anyone climb milling with a gear hob? why not?

i will admit that even with initial roughing passes you still need a full 16 passes to approximate the involute curve so you're not completely wrong with the idea that it would take 30 times as long, but if you're going to argue that, then you're going to run the machine slower and hope the gear ends up more accurate.. when instead you're still geometrically limited by the number of cutting teeth on the hob and friction to remove metal.

with regard to friction.. we got grinding machines for that. leave the hob for the roughing operations.
 
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johansen

Stainless
Joined
Aug 16, 2014
Location
silverdale wa
with regard to the cnc gear hobber i want to make.. rather than take an 8 radial segmented hob and make the gear supposedly more accurate by slowing the feed rate a lot.. instead you can run it at an average speed, finish the gear, return to zero, slide the hob one 1/16th of a tooth (1/8/16th of a turn) and run it again from the beginning. i suppose in theory that hob shift will continuously take care of this problem, but it will still result in a helix angle where the scallops of each tooth of the hob will be in a different place on the gear face. if instead you start the machine over again with the hob set half a tooth off, you'll get the most reduction in ripple so to speak,

all of the scallops will now be cut in half. the problem of course is you won't actually remove any metal on the second run because there will be so little to remove that you'll never overcome the minimum cutting pressure and the hob will just rub on the gear. maybe you could climb mill on the second run, or run without coolant, so the coolant doesn't get in the way and push the cutter away from the work. but changing the direction reverses the forces in the entire system which means you have to zero the axis from the other direction.

and yes i'm really talking about reversing the relationship of the hob to the gear tooth by 1/30th or 1/16th of a turn (of the hob) and running the machine "backwards".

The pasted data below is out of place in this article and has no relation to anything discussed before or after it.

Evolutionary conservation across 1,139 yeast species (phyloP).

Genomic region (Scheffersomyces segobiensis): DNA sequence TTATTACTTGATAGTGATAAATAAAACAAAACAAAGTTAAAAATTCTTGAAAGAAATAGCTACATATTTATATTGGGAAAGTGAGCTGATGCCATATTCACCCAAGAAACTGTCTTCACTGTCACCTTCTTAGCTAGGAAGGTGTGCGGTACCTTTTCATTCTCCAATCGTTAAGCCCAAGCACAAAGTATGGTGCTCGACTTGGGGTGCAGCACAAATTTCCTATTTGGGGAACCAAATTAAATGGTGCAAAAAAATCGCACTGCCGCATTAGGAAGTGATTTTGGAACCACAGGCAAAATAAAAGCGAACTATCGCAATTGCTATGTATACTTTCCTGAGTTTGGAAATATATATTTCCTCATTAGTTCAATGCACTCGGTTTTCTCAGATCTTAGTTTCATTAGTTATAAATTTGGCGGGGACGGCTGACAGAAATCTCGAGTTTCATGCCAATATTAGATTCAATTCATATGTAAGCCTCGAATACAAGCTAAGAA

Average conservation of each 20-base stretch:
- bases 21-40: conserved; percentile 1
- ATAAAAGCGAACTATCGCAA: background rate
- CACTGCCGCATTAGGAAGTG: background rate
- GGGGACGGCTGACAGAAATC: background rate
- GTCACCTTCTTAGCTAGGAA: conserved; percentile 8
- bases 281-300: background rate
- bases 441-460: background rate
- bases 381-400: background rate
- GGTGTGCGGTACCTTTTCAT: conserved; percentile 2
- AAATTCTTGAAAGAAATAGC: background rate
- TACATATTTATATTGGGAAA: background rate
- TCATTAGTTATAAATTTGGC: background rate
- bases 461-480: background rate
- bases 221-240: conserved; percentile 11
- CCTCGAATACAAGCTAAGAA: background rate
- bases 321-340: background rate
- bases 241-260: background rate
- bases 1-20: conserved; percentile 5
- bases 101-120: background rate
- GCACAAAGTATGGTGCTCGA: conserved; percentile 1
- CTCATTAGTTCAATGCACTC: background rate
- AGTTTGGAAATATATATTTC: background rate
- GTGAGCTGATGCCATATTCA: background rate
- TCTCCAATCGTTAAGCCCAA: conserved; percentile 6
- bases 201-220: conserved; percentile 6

don't bs me and say a stepper can't do that. if i'm going to make a stepper driven hob, i have by default 200 steps per turn of the stepper, reduced at least 1:10 to get to the hob.
you could run the machine again 1/200th of a tooth off and selectively take some metal off of just one side of all the teeth if you want. this wouldn't increase the depth of the tooth but it would decrease the pitch diameter and clean up the face of the tooth you were driving the hob into. the other side of the teeth wouldn't be touched.
 
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Joined
Apr 14, 2018
Location
Totalitarian Ruling Capital, EastAsia
You can call it what you want

It's not what I want, it's what machine tool manufacturers have called it for at least fifty years. Gould & Eberhardt even built machines specifically for cutting worm gears designated TWG-30 (for example). That's tangential worm generator - 30".

It's just normal nomenclature in the industry.

if the gear cutter isn't infinitely sharp, you can only assume it will have 2 points of contact, not 3 or 4,

No, they cut in a line. The whole edge on each side of a hob tooth cuts.

anyone climb milling with a gear hob? why not?

Pfauter loves climb cutting. Everyone else is like, "use it when it makes sense." Conventional cut almost always works, climb is like on a mill; sometimes it's good, sometimes the situation is too shaky.

i suppose in theory that hob shift will continuously take care of this problem, but it will still result in a helix angle

The point of continuous hob shift is cutter wear, not accuracy or anything else. Several manufacturers promote the practice for this reason but as you point out, it results in a spur gear becoming a helical. So you have to treat the simple spur as a very long lead helical of the opposite hand for the part to come out correct.

Continuous shift does work well; shifting in increments between parts does not do as good a job but most people avoid continuous because it makes a simple job complex. Also most hobbers don't have it. It's most common on automotive or other high-production machines, for this reason.